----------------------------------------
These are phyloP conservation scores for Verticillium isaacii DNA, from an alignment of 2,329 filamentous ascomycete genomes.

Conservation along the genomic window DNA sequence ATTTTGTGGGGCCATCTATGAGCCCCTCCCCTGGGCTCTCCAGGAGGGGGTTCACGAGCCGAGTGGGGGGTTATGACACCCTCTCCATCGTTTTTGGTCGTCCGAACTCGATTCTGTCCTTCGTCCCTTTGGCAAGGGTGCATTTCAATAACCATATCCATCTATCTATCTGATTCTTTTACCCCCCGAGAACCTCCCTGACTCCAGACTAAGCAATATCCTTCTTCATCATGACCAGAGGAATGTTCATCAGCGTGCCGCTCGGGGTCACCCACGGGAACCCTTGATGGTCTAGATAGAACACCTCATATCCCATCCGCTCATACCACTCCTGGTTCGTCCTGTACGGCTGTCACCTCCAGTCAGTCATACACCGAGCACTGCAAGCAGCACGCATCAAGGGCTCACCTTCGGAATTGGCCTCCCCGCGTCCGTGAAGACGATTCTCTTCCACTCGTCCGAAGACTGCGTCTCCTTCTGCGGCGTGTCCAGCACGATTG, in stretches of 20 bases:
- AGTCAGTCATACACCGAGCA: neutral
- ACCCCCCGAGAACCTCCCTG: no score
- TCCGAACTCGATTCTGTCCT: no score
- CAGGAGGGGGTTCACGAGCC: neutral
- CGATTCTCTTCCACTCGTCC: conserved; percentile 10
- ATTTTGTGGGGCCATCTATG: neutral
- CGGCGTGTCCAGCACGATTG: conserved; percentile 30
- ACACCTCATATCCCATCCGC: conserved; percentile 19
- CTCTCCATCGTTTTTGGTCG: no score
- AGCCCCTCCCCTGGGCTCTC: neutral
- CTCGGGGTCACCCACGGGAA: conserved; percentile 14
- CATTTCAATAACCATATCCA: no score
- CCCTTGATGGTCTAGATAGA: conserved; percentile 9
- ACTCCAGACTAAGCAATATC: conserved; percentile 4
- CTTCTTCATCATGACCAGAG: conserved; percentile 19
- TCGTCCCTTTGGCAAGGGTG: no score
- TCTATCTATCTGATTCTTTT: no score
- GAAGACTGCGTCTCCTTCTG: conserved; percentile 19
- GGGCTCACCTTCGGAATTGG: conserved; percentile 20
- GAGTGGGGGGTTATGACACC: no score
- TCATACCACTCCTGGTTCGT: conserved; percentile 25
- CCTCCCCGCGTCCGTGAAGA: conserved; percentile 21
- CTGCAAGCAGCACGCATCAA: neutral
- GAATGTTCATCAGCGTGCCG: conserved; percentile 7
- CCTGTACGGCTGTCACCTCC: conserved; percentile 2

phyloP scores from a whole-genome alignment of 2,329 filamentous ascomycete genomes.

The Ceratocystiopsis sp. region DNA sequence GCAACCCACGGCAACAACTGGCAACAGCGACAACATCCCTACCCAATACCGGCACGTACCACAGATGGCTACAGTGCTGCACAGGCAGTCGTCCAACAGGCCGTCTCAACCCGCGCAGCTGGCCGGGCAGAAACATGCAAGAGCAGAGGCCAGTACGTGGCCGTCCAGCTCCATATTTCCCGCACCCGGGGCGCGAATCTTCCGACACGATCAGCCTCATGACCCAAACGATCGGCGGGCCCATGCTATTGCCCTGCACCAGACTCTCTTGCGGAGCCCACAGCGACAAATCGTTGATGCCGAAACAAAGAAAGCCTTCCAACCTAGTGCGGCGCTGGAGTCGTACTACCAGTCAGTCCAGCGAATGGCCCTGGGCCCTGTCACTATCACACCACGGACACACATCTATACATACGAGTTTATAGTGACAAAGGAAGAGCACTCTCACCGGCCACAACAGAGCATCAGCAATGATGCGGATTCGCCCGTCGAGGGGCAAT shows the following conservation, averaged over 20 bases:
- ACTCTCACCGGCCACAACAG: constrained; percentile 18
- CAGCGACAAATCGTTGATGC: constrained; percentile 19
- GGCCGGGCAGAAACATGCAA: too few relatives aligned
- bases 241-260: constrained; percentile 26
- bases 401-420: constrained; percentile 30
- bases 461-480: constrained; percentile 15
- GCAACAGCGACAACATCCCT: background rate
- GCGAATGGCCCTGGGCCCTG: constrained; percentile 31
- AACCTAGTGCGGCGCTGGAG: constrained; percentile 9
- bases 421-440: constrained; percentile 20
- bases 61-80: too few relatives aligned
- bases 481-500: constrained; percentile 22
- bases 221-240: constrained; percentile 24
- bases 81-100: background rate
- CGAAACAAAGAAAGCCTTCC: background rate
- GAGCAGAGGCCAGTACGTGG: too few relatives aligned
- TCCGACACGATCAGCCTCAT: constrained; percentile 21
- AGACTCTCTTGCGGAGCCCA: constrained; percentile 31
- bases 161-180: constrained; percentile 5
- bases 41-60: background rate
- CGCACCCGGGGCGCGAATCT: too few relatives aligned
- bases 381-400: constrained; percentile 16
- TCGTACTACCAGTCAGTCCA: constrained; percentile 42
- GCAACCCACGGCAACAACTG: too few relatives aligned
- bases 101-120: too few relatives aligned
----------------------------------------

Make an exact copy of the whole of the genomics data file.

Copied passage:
These are phyloP conservation scores for Verticillium isaacii DNA, from an alignment of 2,329 filamentous ascomycete genomes.

Conservation along the genomic window DNA sequence ATTTTGTGGGGCCATCTATGAGCCCCTCCCCTGGGCTCTCCAGGAGGGGGTTCACGAGCCGAGTGGGGGGTTATGACACCCTCTCCATCGTTTTTGGTCGTCCGAACTCGATTCTGTCCTTCGTCCCTTTGGCAAGGGTGCATTTCAATAACCATATCCATCTATCTATCTGATTCTTTTACCCCCCGAGAACCTCCCTGACTCCAGACTAAGCAATATCCTTCTTCATCATGACCAGAGGAATGTTCATCAGCGTGCCGCTCGGGGTCACCCACGGGAACCCTTGATGGTCTAGATAGAACACCTCATATCCCATCCGCTCATACCACTCCTGGTTCGTCCTGTACGGCTGTCACCTCCAGTCAGTCATACACCGAGCACTGCAAGCAGCACGCATCAAGGGCTCACCTTCGGAATTGGCCTCCCCGCGTCCGTGAAGACGATTCTCTTCCACTCGTCCGAAGACTGCGTCTCCTTCTGCGGCGTGTCCAGCACGATTG, in stretches of 20 bases:
- AGTCAGTCATACACCGAGCA: neutral
- ACCCCCCGAGAACCTCCCTG: no score
- TCCGAACTCGATTCTGTCCT: no score
- CAGGAGGGGGTTCACGAGCC: neutral
- CGATTCTCTTCCACTCGTCC: conserved; percentile 10
- ATTTTGTGGGGCCATCTATG: neutral
- CGGCGTGTCCAGCACGATTG: conserved; percentile 30
- ACACCTCATATCCCATCCGC: conserved; percentile 19
- CTCTCCATCGTTTTTGGTCG: no score
- AGCCCCTCCCCTGGGCTCTC: neutral
- CTCGGGGTCACCCACGGGAA: conserved; percentile 14
- CATTTCAATAACCATATCCA: no score
- CCCTTGATGGTCTAGATAGA: conserved; percentile 9
- ACTCCAGACTAAGCAATATC: conserved; percentile 4
- CTTCTTCATCATGACCAGAG: conserved; percentile 19
- TCGTCCCTTTGGCAAGGGTG: no score
- TCTATCTATCTGATTCTTTT: no score
- GAAGACTGCGTCTCCTTCTG: conserved; percentile 19
- GGGCTCACCTTCGGAATTGG: conserved; percentile 20
- GAGTGGGGGGTTATGACACC: no score
- TCATACCACTCCTGGTTCGT: conserved; percentile 25
- CCTCCCCGCGTCCGTGAAGA: conserved; percentile 21
- CTGCAAGCAGCACGCATCAA: neutral
- GAATGTTCATCAGCGTGCCG: conserved; percentile 7
- CCTGTACGGCTGTCACCTCC: conserved; percentile 2

phyloP scores from a whole-genome alignment of 2,329 filamentous ascomycete genomes.

The Ceratocystiopsis sp. region DNA sequence GCAACCCACGGCAACAACTGGCAACAGCGACAACATCCCTACCCAATACCGGCACGTACCACAGATGGCTACAGTGCTGCACAGGCAGTCGTCCAACAGGCCGTCTCAACCCGCGCAGCTGGCCGGGCAGAAACATGCAAGAGCAGAGGCCAGTACGTGGCCGTCCAGCTCCATATTTCCCGCACCCGGGGCGCGAATCTTCCGACACGATCAGCCTCATGACCCAAACGATCGGCGGGCCCATGCTATTGCCCTGCACCAGACTCTCTTGCGGAGCCCACAGCGACAAATCGTTGATGCCGAAACAAAGAAAGCCTTCCAACCTAGTGCGGCGCTGGAGTCGTACTACCAGTCAGTCCAGCGAATGGCCCTGGGCCCTGTCACTATCACACCACGGACACACATCTATACATACGAGTTTATAGTGACAAAGGAAGAGCACTCTCACCGGCCACAACAGAGCATCAGCAATGATGCGGATTCGCCCGTCGAGGGGCAAT shows the following conservation, averaged over 20 bases:
- ACTCTCACCGGCCACAACAG: constrained; percentile 18
- CAGCGACAAATCGTTGATGC: constrained; percentile 19
- GGCCGGGCAGAAACATGCAA: too few relatives aligned
- bases 241-260: constrained; percentile 26
- bases 401-420: constrained; percentile 30
- bases 461-480: constrained; percentile 15
- GCAACAGCGACAACATCCCT: background rate
- GCGAATGGCCCTGGGCCCTG: constrained; percentile 31
- AACCTAGTGCGGCGCTGGAG: constrained; percentile 9
- bases 421-440: constrained; percentile 20
- bases 61-80: too few relatives aligned
- bases 481-500: constrained; percentile 22
- bases 221-240: constrained; percentile 24
- bases 81-100: background rate
- CGAAACAAAGAAAGCCTTCC: background rate
- GAGCAGAGGCCAGTACGTGG: too few relatives aligned
- TCCGACACGATCAGCCTCAT: constrained; percentile 21
- AGACTCTCTTGCGGAGCCCA: constrained; percentile 31
- bases 161-180: constrained; percentile 5
- bases 41-60: background rate
- CGCACCCGGGGCGCGAATCT: too few relatives aligned
- bases 381-400: constrained; percentile 16
- TCGTACTACCAGTCAGTCCA: constrained; percentile 42
- GCAACCCACGGCAACAACTG: too few relatives aligned
- bases 101-120: too few relatives aligned